The Ad Hoc University Personnel System Committee held a campus-wide open forum on Wednesday, Oct. 29 to discuss and receive feedback regarding a proposal for the restructuring of the university’s shared governance.
“The point is to separate academic issues from campus-wide issues,” said Katie Cronmiller, the vice president of the Student Government Association. “Right now, classified staff, which includes anywhere from academic services to the janitorial staff, are not involved in Faculty Senate.”
Faculty Senate currently includes academic staff and faculty, making these groups the main representation of governance.
“Approximately one-third of Faculty Senate is academic staff,” said Julie Schneider, a member of the Student Academic Advising Center. “This always made us feel compromised when it came to making decisions on university issues.”
The proposal is meant to incorporate the formation of a Common Council that would encompass classified staff in the decision-making process.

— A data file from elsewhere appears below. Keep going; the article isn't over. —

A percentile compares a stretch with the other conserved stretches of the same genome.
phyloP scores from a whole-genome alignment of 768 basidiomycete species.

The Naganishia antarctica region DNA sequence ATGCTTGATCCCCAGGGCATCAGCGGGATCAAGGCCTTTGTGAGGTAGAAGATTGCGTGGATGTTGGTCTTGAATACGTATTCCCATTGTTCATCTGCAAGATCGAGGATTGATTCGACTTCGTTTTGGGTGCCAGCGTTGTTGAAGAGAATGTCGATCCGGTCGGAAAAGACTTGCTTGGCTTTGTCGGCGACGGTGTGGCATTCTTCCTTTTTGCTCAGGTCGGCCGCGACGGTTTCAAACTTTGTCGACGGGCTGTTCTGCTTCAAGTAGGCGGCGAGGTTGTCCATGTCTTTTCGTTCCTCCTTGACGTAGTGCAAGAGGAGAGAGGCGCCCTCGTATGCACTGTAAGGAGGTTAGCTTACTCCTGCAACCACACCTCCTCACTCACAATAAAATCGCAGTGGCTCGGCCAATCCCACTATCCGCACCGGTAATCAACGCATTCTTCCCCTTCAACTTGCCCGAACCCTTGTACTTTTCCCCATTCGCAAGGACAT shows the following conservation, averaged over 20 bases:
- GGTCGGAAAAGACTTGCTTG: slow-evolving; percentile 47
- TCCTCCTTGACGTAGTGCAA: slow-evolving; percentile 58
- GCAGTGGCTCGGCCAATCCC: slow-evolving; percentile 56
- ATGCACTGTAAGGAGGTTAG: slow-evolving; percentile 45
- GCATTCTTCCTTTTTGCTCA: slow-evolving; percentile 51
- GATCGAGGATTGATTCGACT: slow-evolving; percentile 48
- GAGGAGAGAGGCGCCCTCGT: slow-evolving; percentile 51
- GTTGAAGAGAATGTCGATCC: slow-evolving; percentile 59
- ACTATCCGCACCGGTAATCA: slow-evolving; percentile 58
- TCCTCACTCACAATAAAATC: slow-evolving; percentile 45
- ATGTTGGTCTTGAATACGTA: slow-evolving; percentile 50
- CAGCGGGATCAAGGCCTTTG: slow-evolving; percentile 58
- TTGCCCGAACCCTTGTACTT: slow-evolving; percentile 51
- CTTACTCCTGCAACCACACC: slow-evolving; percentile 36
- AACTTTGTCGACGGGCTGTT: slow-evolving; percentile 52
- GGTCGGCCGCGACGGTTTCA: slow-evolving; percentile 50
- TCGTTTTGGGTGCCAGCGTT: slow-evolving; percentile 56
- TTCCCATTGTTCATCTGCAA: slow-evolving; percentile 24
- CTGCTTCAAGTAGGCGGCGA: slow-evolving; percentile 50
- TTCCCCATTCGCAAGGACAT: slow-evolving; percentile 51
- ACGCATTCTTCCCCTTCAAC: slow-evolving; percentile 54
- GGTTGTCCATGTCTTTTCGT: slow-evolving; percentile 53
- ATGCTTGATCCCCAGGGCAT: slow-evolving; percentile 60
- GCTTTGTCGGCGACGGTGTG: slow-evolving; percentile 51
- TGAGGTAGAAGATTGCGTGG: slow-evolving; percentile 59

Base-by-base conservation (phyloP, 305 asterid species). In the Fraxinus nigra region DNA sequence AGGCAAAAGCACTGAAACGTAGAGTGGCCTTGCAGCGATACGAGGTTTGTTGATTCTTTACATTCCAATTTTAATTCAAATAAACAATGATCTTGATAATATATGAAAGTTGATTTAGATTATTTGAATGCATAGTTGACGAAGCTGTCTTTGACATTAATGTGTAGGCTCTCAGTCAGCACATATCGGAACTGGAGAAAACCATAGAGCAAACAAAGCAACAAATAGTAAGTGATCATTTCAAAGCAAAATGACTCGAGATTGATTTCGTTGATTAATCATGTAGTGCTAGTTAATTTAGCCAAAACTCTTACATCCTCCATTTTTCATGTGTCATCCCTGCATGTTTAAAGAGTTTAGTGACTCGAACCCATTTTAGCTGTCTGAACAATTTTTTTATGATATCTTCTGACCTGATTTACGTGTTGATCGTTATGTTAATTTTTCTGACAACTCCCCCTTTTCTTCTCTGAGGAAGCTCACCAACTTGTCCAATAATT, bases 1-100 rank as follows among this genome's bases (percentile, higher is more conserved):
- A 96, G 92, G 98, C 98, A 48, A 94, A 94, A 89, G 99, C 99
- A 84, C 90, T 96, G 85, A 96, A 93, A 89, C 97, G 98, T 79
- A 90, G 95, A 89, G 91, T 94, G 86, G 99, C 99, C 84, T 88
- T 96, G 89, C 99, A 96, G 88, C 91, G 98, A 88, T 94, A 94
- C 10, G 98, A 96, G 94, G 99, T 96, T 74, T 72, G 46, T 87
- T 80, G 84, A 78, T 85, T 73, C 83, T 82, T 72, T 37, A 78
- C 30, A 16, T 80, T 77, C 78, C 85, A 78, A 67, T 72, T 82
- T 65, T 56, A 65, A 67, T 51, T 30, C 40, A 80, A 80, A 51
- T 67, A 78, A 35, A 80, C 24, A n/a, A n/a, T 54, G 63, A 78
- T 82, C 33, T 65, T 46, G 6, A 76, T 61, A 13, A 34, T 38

“If you look at the current Faculty Senate structure and the proposed structure, it looks like a significant portion of the existing Faculty Senate would be chopped off and moved to a new structure that appears to report to the Chancellor,” said Karlene Ferrante, an associate professor of communication. “If you are going to make a change of this magnitude, it’s incumbent upon the proposer to give some compelling reasons for the change.”
Chris Slattery, the president of SGA, said this change is being driven by the decision of the University of Wisconsin system to grant classified staff shared governance rights. Shared governance rights of faculty, academic staff, students and administration are defined in Wisconsin State Statute 36.
“SGA is really excited about the classified staff, academic staff and faculty working together,” Slattery said. “Everyone’s voice deserves to be heard.”
Under this new construction, the Common Council would handle university issues and Faculty Senate would handle curricular issues.
“I believe as drafted, the proposal raises a number of issues. For example, should classified employees decide which faculty research proposals get funded?” said an anonymous senior faculty member. “Similarly, budgetary issues affect the academic direction of the university. These have a direct impact on curriculum that the Wisconsin State Statutes intended to give to the faculty.”
It is apparent that action must be taken to incorporate the classified staff into the university’s governance with equal distribution of duties. The committee has many more questions to answer prior to implementation